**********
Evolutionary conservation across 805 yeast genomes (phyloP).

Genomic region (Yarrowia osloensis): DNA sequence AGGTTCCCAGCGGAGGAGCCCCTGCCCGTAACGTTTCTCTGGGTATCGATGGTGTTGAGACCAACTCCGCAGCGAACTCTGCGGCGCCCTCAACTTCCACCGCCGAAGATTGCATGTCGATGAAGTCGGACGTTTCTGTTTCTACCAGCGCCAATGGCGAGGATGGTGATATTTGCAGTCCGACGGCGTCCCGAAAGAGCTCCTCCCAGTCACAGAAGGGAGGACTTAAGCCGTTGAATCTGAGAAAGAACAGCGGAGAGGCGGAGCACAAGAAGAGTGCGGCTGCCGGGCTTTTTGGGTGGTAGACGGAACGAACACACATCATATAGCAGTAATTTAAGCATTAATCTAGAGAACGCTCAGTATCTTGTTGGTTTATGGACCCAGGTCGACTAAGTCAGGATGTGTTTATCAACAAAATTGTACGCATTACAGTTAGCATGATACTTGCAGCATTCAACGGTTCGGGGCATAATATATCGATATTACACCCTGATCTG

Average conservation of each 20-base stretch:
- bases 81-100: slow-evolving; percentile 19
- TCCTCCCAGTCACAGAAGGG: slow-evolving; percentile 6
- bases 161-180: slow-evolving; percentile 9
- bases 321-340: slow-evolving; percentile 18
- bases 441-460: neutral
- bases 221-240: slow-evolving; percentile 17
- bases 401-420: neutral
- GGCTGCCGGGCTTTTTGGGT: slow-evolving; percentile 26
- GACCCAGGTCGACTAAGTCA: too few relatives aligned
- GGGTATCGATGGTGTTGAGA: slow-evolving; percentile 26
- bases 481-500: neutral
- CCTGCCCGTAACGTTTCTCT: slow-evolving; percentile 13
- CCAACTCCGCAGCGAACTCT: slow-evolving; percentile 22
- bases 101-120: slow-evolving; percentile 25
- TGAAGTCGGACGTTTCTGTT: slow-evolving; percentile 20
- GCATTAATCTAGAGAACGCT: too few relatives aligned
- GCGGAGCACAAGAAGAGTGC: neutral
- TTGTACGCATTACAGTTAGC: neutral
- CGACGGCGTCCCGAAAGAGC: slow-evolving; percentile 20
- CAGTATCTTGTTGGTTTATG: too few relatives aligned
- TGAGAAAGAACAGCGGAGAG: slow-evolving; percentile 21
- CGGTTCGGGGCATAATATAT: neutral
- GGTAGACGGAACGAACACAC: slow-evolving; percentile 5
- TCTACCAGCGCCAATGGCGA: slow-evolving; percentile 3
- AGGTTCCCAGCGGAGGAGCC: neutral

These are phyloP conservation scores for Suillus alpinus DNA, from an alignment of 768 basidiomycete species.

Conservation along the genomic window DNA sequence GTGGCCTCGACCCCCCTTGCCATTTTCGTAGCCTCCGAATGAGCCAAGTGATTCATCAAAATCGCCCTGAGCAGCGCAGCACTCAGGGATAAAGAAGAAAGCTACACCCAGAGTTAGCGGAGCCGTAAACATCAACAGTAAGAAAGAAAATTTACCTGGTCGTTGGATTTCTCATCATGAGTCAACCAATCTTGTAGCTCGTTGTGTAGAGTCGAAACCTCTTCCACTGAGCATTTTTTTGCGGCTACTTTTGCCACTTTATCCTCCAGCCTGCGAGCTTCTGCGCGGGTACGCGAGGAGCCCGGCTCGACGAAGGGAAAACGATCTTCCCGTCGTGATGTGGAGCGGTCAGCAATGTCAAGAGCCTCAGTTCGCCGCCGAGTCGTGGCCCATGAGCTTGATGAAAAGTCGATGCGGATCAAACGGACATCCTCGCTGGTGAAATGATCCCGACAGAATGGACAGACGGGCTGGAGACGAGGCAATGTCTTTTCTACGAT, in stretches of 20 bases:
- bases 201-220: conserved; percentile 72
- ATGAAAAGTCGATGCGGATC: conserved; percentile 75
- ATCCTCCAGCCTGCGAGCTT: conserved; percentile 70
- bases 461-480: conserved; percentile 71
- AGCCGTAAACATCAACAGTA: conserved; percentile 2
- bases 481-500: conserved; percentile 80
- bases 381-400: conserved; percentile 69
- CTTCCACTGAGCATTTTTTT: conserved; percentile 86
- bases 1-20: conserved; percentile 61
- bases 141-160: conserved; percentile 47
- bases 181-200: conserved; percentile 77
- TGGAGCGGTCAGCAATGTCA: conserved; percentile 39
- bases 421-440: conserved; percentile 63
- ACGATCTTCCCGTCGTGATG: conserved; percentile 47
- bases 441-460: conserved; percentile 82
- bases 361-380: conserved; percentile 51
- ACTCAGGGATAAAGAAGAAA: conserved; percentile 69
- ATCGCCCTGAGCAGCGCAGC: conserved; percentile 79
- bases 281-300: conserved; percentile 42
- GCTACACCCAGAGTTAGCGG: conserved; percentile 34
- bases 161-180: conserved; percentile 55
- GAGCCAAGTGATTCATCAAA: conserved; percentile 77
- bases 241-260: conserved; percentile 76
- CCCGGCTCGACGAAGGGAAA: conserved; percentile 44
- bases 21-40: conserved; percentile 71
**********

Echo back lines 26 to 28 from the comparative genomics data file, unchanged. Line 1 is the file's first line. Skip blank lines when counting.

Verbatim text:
- GGTAGACGGAACGAACACAC: slow-evolving; percentile 5
- TCTACCAGCGCCAATGGCGA: slow-evolving; percentile 3
- AGGTTCCCAGCGGAGGAGCC: neutral